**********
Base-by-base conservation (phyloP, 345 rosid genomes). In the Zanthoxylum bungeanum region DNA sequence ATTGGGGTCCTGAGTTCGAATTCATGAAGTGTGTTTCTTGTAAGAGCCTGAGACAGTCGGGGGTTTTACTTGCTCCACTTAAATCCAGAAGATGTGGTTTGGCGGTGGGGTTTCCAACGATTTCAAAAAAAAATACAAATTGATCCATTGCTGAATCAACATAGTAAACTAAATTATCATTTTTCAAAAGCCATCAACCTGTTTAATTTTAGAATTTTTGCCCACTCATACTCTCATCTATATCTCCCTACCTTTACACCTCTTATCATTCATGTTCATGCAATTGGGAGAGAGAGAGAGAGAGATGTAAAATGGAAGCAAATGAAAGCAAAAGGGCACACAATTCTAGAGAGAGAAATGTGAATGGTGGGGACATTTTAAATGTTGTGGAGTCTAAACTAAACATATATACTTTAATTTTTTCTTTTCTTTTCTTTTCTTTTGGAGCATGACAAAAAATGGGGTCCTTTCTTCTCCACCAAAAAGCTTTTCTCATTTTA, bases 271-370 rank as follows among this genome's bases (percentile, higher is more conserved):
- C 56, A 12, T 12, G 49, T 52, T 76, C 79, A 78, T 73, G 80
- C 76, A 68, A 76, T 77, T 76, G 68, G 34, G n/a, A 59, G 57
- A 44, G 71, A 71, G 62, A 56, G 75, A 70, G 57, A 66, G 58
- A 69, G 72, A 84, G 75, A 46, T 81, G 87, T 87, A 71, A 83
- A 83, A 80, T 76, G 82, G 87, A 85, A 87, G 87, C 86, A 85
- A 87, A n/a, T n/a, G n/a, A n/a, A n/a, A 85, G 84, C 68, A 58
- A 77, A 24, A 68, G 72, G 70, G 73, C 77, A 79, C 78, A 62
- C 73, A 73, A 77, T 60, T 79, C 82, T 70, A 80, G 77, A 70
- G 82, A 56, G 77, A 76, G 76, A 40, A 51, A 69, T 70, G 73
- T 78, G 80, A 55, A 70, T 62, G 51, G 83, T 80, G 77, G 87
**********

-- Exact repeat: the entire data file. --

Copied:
Base-by-base conservation (phyloP, 345 rosid genomes). In the Zanthoxylum bungeanum region DNA sequence ATTGGGGTCCTGAGTTCGAATTCATGAAGTGTGTTTCTTGTAAGAGCCTGAGACAGTCGGGGGTTTTACTTGCTCCACTTAAATCCAGAAGATGTGGTTTGGCGGTGGGGTTTCCAACGATTTCAAAAAAAAATACAAATTGATCCATTGCTGAATCAACATAGTAAACTAAATTATCATTTTTCAAAAGCCATCAACCTGTTTAATTTTAGAATTTTTGCCCACTCATACTCTCATCTATATCTCCCTACCTTTACACCTCTTATCATTCATGTTCATGCAATTGGGAGAGAGAGAGAGAGAGATGTAAAATGGAAGCAAATGAAAGCAAAAGGGCACACAATTCTAGAGAGAGAAATGTGAATGGTGGGGACATTTTAAATGTTGTGGAGTCTAAACTAAACATATATACTTTAATTTTTTCTTTTCTTTTCTTTTCTTTTGGAGCATGACAAAAAATGGGGTCCTTTCTTCTCCACCAAAAAGCTTTTCTCATTTTA, bases 271-370 rank as follows among this genome's bases (percentile, higher is more conserved):
- C 56, A 12, T 12, G 49, T 52, T 76, C 79, A 78, T 73, G 80
- C 76, A 68, A 76, T 77, T 76, G 68, G 34, G n/a, A 59, G 57
- A 44, G 71, A 71, G 62, A 56, G 75, A 70, G 57, A 66, G 58
- A 69, G 72, A 84, G 75, A 46, T 81, G 87, T 87, A 71, A 83
- A 83, A 80, T 76, G 82, G 87, A 85, A 87, G 87, C 86, A 85
- A 87, A n/a, T n/a, G n/a, A n/a, A n/a, A 85, G 84, C 68, A 58
- A 77, A 24, A 68, G 72, G 70, G 73, C 77, A 79, C 78, A 62
- C 73, A 73, A 77, T 60, T 79, C 82, T 70, A 80, G 77, A 70
- G 82, A 56, G 77, A 76, G 76, A 40, A 51, A 69, T 70, G 73
- T 78, G 80, A 55, A 70, T 62, G 51, G 83, T 80, G 77, G 87